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Nigeria protests killing of Nigerian in South Africa
A letter of protest has been written by the Nigerian Mission to the South African Authority over Clement Nwaogu, a Nigerian man who was burnt to death by a mob in Rustenburg, South Africa.
Godwin Adama, The Nigeria Consul General in Johannesburg, South Africa, said that the mission had waded into issues surrounding renewed xenophobic attacks on Nigerians, News Agency of Nigeria reports.
Adama who condemned the act of burning Nwaogu to death by a mob in the latest xenophobia attack in that country said that the Nigerian Mission in South Africa was on top of the situation
“The High Commissioner has been on top of the situation, he has spoken with the Nigerian community and sent the officers to calm down the situation.
“Tomorrow morning we are meeting on the matter with him. In fact, he had written a letter of protest to the South African Authority and he is waiting for their response to see the next action to be taken on the matter.
“We are working collectively as the two missions in the country so as to be on the same page over the incident, in reacting to the issues,” he said.
He explained that the community, Rustenburg, had been a hot spot in recent time.
Adama said that 13 Nigerians, who protested the killing of a fellow citizen in Rustenburg in February, were arrested and charged to court for public disturbance.
He said that the mission had been going to court over the matter and had to be escorted by security due to threat
“The community has vowed to deal with anyone who plays a positive role in getting the accused Nigerians return to Rustenberg,” he said.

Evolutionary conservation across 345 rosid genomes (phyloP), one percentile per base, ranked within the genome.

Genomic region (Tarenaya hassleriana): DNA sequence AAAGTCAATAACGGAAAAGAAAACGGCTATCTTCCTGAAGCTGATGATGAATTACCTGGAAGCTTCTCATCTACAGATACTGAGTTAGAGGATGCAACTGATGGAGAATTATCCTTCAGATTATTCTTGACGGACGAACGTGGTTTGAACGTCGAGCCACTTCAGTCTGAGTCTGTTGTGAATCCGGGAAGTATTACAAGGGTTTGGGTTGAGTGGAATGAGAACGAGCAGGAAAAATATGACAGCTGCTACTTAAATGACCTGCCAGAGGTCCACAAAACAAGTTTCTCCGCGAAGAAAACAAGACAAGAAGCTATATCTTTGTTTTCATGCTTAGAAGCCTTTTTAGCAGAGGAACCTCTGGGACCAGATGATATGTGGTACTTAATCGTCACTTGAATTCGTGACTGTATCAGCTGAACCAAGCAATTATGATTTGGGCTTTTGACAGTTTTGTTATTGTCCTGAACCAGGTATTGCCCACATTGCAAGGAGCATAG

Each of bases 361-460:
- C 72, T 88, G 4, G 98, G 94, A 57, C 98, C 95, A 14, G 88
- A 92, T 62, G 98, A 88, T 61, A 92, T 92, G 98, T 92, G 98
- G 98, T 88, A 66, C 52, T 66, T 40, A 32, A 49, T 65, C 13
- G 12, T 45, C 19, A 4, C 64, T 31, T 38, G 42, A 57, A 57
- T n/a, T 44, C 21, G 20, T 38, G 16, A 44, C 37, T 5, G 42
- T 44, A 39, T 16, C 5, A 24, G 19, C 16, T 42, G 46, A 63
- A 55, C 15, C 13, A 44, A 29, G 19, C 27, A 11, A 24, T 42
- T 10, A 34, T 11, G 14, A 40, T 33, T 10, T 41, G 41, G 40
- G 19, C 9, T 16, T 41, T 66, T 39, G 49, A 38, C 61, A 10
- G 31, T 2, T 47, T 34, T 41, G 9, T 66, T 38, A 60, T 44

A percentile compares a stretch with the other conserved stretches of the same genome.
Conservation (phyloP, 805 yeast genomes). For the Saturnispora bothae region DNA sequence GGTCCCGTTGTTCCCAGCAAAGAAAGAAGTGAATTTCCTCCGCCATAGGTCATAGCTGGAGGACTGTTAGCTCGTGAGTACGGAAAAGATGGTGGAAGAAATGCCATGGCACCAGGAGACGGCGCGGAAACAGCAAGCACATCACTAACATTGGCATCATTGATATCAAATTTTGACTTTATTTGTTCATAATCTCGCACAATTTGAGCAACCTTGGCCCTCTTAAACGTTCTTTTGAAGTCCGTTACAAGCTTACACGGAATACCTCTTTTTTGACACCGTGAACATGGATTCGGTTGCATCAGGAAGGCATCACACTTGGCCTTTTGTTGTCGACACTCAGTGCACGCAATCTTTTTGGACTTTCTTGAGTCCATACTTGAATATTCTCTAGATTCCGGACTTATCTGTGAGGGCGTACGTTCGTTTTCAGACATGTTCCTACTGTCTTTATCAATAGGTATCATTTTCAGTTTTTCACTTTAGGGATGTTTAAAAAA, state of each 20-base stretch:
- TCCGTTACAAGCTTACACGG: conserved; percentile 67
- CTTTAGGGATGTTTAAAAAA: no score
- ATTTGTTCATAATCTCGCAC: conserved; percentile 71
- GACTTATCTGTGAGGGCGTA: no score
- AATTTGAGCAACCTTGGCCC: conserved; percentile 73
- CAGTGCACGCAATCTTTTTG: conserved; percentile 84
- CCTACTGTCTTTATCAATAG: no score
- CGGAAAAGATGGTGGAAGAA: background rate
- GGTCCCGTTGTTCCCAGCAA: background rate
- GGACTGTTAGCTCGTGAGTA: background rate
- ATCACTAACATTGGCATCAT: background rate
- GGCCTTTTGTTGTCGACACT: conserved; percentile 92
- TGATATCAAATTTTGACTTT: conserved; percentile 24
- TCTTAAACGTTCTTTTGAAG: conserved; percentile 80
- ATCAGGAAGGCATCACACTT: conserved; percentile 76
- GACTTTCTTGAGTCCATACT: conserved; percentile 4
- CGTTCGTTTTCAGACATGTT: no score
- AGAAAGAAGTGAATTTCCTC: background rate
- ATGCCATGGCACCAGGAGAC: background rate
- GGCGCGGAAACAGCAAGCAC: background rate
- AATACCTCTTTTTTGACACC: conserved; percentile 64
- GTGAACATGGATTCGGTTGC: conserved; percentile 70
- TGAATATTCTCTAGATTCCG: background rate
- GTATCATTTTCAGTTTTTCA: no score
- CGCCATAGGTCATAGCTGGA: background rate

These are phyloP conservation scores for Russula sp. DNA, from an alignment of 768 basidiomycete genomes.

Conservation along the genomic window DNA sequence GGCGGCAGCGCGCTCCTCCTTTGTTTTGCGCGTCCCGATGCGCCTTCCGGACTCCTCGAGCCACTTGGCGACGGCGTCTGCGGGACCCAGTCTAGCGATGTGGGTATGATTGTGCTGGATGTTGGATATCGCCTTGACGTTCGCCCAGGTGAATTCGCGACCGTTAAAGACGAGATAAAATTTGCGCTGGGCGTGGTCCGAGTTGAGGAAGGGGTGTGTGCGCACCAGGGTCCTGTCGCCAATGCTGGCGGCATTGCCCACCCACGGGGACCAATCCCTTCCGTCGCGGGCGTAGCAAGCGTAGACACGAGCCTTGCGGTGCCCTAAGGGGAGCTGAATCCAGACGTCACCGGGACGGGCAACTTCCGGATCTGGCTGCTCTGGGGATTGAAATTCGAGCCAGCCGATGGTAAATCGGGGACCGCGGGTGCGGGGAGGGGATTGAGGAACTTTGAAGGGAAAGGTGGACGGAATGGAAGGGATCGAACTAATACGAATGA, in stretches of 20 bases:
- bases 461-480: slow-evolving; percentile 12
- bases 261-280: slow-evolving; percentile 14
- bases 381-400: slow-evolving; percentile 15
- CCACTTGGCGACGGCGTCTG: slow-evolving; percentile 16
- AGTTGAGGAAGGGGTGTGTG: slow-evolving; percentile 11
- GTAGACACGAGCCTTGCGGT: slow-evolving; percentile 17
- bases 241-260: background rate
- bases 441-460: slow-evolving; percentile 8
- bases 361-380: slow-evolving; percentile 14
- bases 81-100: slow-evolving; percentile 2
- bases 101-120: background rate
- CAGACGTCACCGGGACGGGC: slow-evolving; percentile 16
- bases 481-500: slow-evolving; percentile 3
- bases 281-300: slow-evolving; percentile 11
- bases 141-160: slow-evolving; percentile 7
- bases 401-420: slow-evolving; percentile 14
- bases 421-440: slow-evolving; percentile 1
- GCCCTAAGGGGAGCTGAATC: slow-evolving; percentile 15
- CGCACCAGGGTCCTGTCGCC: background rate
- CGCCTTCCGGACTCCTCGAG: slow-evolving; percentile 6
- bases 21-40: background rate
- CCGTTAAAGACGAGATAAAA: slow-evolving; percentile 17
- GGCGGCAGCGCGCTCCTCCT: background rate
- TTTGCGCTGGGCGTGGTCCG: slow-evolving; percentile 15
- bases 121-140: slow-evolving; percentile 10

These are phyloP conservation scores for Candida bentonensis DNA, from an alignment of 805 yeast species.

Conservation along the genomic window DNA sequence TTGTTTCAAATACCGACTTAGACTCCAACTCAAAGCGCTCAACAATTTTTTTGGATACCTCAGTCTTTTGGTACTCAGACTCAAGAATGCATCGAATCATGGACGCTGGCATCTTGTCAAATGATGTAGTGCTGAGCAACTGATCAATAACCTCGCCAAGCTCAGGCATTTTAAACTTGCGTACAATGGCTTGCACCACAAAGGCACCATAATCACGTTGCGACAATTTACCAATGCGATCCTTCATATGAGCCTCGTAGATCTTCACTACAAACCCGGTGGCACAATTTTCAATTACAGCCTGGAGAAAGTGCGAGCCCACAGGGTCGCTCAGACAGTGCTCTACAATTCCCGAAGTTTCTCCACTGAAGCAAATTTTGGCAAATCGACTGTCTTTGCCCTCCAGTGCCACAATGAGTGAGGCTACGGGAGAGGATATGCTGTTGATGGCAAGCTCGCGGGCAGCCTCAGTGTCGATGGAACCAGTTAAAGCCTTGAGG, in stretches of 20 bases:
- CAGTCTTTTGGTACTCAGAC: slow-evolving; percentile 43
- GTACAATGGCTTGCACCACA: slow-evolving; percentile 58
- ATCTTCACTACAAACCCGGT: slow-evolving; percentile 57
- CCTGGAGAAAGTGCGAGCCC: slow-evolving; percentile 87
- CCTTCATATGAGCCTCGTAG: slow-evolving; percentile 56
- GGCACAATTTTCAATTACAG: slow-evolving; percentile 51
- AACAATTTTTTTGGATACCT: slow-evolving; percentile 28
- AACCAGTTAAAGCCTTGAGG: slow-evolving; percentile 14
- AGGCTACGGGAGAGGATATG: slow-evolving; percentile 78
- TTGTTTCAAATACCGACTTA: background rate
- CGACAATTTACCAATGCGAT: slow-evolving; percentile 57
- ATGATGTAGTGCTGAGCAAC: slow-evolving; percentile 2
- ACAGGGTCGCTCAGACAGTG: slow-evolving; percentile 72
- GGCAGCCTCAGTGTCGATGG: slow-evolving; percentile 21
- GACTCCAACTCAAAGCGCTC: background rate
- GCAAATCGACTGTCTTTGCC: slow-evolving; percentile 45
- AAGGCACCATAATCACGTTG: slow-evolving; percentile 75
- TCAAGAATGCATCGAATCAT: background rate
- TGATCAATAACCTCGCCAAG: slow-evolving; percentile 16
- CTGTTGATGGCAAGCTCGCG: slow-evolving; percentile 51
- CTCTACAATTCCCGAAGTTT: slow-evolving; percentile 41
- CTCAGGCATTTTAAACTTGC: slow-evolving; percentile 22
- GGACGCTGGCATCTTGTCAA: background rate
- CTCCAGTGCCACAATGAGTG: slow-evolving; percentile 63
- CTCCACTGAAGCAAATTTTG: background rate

According to him the latest incident is apparently a reaction to their threat of dealing with any Nigerian that they find in their community.
“They were having erroneous belief that some Nigerians were involved in drugs unfortunately the particular guy that was attacked was not involved in drugs he had his genuine business.
““They went to his shop on that fateful day told him to bring the drug he was keeping, the guy said there was no drug in his shop that he was a genuine business man but they did not listen to him.
“They attacked the guy, beat him to coma and set him ablaze but was taken to the hospital where he died later.
“So it was going to generate a lot of issues and the mission had to intervene particularly the High commissioner, because each district is under the supervision of the high commission in Pretoria,” he said.
While explaining that South Africa has been a very volatile country, he said that there was the need for Nigerians living in the country to be very careful and behave themselves so as not to fall victim.
He expressed the hope that the new government in that country would take appropriate measure and meet with the relevant authorities to address the issue once and for all.